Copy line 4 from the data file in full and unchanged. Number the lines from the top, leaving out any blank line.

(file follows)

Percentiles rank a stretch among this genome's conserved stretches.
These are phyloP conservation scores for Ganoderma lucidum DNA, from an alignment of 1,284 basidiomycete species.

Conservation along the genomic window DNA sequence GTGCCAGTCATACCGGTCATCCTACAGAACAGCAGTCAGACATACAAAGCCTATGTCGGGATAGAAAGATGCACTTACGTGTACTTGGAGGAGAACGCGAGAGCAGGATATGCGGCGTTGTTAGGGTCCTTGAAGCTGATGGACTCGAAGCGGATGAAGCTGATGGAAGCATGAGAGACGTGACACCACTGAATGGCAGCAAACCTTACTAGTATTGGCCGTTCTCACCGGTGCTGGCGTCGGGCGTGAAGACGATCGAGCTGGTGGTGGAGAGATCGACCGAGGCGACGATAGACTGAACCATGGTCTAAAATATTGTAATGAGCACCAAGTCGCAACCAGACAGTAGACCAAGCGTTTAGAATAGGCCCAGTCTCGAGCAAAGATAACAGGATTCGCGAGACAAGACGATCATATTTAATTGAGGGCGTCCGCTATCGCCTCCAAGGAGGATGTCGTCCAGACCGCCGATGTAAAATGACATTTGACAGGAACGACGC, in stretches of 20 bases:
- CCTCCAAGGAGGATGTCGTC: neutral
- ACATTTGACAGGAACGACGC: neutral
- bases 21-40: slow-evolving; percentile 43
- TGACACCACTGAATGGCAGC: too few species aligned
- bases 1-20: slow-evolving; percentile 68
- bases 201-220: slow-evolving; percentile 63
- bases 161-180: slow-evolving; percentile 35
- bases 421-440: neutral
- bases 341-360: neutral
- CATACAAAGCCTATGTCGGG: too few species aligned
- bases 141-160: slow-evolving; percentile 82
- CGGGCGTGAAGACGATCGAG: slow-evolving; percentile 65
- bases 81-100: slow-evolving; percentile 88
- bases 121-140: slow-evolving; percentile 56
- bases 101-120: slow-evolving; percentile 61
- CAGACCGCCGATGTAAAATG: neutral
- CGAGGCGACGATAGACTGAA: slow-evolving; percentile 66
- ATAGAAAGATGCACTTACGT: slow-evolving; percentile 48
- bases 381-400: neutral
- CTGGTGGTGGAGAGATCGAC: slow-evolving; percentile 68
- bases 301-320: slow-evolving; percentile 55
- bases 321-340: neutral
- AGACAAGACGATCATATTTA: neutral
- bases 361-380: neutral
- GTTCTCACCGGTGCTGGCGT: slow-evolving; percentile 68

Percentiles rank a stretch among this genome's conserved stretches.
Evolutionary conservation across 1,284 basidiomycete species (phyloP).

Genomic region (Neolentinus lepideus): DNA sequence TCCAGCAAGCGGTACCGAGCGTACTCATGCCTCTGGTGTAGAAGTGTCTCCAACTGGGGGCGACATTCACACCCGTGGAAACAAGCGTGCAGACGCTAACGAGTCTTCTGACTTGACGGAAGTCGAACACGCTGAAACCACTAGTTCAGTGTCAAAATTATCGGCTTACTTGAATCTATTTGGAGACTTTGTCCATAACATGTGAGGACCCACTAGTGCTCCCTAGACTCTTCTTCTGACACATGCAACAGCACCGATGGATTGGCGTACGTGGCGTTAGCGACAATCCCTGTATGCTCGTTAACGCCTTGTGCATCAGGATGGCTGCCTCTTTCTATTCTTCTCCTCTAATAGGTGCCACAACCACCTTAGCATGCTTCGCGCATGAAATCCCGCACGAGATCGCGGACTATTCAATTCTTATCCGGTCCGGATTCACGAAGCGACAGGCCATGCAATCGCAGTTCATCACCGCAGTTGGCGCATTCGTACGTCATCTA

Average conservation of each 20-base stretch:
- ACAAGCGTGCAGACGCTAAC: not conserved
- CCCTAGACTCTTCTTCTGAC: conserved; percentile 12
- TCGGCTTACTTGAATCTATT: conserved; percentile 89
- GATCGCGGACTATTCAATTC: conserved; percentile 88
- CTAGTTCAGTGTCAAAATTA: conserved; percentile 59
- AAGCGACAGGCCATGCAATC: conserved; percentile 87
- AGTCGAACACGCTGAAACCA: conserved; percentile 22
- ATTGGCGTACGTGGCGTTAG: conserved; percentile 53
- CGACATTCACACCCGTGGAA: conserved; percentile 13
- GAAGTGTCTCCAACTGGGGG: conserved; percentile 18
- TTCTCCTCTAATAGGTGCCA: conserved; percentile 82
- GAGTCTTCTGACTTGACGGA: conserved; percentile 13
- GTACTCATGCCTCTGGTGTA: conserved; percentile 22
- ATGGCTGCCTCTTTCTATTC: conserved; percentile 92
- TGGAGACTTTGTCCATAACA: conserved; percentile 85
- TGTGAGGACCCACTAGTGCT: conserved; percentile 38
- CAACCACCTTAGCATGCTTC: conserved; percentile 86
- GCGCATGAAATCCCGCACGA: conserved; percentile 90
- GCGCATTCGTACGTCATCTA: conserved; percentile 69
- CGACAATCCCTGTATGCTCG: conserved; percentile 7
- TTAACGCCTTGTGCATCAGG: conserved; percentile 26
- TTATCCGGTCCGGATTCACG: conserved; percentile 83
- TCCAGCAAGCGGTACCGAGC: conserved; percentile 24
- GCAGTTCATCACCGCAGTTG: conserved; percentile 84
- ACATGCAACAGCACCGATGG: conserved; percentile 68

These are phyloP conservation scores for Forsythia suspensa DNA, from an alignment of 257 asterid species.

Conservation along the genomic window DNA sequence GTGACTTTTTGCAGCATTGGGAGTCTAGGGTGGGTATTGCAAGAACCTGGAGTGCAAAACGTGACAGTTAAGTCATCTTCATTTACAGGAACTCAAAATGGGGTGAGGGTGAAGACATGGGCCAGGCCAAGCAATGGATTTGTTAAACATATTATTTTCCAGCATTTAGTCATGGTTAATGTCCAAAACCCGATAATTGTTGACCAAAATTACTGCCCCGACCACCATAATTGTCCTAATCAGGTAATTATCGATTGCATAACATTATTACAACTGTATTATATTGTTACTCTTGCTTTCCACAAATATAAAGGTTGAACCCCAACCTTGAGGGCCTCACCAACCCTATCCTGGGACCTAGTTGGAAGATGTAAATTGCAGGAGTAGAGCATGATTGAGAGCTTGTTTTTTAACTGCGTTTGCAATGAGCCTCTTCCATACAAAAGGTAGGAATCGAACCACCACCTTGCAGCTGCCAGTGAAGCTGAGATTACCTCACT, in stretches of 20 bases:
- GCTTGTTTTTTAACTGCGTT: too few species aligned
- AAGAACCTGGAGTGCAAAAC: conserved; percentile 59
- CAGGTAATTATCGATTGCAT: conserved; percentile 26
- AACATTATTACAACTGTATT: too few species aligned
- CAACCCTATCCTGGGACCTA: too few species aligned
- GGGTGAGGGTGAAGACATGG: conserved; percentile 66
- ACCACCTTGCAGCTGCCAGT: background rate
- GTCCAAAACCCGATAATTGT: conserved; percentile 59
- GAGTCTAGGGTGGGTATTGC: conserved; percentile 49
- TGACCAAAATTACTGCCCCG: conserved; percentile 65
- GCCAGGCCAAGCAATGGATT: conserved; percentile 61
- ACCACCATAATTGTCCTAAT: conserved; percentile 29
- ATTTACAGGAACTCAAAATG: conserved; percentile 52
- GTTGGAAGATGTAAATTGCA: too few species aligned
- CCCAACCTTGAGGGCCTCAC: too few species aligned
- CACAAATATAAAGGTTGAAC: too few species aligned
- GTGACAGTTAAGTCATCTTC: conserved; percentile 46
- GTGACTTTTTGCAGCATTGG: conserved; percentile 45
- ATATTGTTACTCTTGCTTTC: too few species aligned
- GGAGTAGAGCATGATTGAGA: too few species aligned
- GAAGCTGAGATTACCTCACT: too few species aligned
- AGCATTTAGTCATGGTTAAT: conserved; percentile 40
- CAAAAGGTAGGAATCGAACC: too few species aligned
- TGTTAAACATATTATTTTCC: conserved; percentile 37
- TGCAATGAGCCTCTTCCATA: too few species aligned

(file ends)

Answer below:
- CCTCCAAGGAGGATGTCGTC: neutral